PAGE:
Cardiac tumors

Tumors are any lump that is due to an increase in the number of cells that compose it, regardless of whether they are benign or malignant. Primary tumors of the heart are rare and 80% of them are benign; myxomas reach 50% of tumors.


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  • 1 Classification
  • 2 Minor cardiac tumors
  • 3 Rhabdomyomas
  • 4 Intrammular fibroma
  • 5 Myxomas
  • 6 Sarcoma
  • 7 Clinical picture
  • 8 Conclusions
  • 9 Sources


  1. Clinically unimportant.
  2. Intramural fibroids.
  3. Pericardial tumors.
  4. Miscellaneous tumors.

Minor cardiac tumors

  • Congenital blood cysts . Small red nodules found on the valves. They are usually multiple and rarely larger than 1 mm, which disappear after some

weeks or months of life.

  • Focal myxomas . Silent at birth and made of myxedema tissue.
  • Lambé excrescences . Small hairy projections on the free edge of the valves. It consists of a fibrous and elastic tissue covered by endocardium.


They have been described between 6 and 45 years of age. 50% of cases are associated with tuberous sclerosis. It is seen as a nodular protrusion through the epicardium; Its size ranges from 0.3 to 1 cm in diameter, located in the myocardium. Histologically it is made up of muscle fibers and protoplasmic stroma and nucleus towards the periphery of the cell.

Intrammular fibroma

It is a tumor of the myocardium of the left ventricle and the ventricular septum. Microscopically it has collagen bands, fibroblasts, and muscle fibers between them.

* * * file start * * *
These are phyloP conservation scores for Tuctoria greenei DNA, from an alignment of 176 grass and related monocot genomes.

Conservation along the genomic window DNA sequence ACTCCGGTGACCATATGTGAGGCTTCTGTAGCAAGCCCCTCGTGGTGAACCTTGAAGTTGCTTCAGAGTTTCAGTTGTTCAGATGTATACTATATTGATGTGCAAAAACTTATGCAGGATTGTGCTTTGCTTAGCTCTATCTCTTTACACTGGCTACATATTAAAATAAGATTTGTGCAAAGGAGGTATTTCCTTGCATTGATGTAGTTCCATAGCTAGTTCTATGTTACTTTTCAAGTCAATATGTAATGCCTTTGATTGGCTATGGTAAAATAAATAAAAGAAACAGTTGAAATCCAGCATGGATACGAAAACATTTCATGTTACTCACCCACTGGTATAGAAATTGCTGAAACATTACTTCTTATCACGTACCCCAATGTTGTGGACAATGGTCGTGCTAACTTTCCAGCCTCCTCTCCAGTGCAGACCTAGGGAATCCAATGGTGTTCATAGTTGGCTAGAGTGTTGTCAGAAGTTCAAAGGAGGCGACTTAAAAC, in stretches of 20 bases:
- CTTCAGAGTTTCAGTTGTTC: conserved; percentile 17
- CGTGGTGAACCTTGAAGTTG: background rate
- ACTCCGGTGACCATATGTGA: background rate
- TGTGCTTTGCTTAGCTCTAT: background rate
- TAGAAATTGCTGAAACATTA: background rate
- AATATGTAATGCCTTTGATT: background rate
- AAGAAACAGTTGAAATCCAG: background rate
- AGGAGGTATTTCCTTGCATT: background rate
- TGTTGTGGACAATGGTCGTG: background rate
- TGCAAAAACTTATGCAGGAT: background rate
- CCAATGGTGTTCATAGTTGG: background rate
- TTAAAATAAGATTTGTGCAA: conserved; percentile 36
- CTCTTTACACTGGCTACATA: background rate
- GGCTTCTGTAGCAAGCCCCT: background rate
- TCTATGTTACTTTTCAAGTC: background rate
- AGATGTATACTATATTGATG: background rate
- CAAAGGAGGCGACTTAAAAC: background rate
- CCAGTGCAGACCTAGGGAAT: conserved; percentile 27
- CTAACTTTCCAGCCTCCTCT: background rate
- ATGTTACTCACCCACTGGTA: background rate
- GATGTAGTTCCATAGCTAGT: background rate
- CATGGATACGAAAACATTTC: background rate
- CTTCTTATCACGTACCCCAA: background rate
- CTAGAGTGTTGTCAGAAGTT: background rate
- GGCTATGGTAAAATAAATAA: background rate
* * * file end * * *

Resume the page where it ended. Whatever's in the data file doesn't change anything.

It is one of the most frequent and is reported from fetal life to 60 years of age. 75% is located in the left atrium and 25 in the right. More rarely they are located in the ventricles or both atria. Friable myxedema tumor can cause pulmonary or peripheral thromboembolism.


They have been described from 3 to 80 years of age. They metastasize early to the lung, liver, and lymph nodes. Pericardial tumors These make up 20% of cardiac tumors and include teratomas, fibroids, lipomas, angiomas, and leiomyofibromas.

Clinical picture

The clinical picture depends on the location of the tumor in the heart, which can be in the pericardium, intramural or intracavitary. Intramural tumors grow very slowly and appear on radiographic view of the chest as projected masses of the left ventricle and calcification of the tumor. Tumors located in the cavity can cause significant murmur, neurological signs, and loss of consciousness. Electrocardiographic examination revealed negative T waves, left ventricular growth, or combined. They can manifest cardiac arrhythmias, heart block, ventricular tachycardia, and more rarely heart attack. Pericardial tumors and cysts cause alterations of the cardiac contour in the frontal radiological view of the chest. Pericardial tumors cause pericardial effusion, particularly in children suffering from teratomas, they are profuse and sometimes bloody. EKG tracing is low-voltage or normal. In adults, metastatic tumors are more frequent than primary tumors and reach the heart through the blood or lymphatic pathway. Melanoma is the tumor that has the highest incidence in affecting the heart, such as carcinoma of the thyroid, liver and kidney.


  1. On chest radiography a protrusion from the left ventricle.
  2. An electrocardiographic examination that shows a Q wave or ST segment elevation and abnormal T waves.
  3. Underlying diseases such as leukemia, tuberous sclerosis, or a malignant tumor elsewhere in the body.
  4. Significant murmur that varies with changes in body position.
  5. Persistent spill in a child.
  6. If a cardiac tumor is suspected, complete the study with an echocardiogram and computed tomography.


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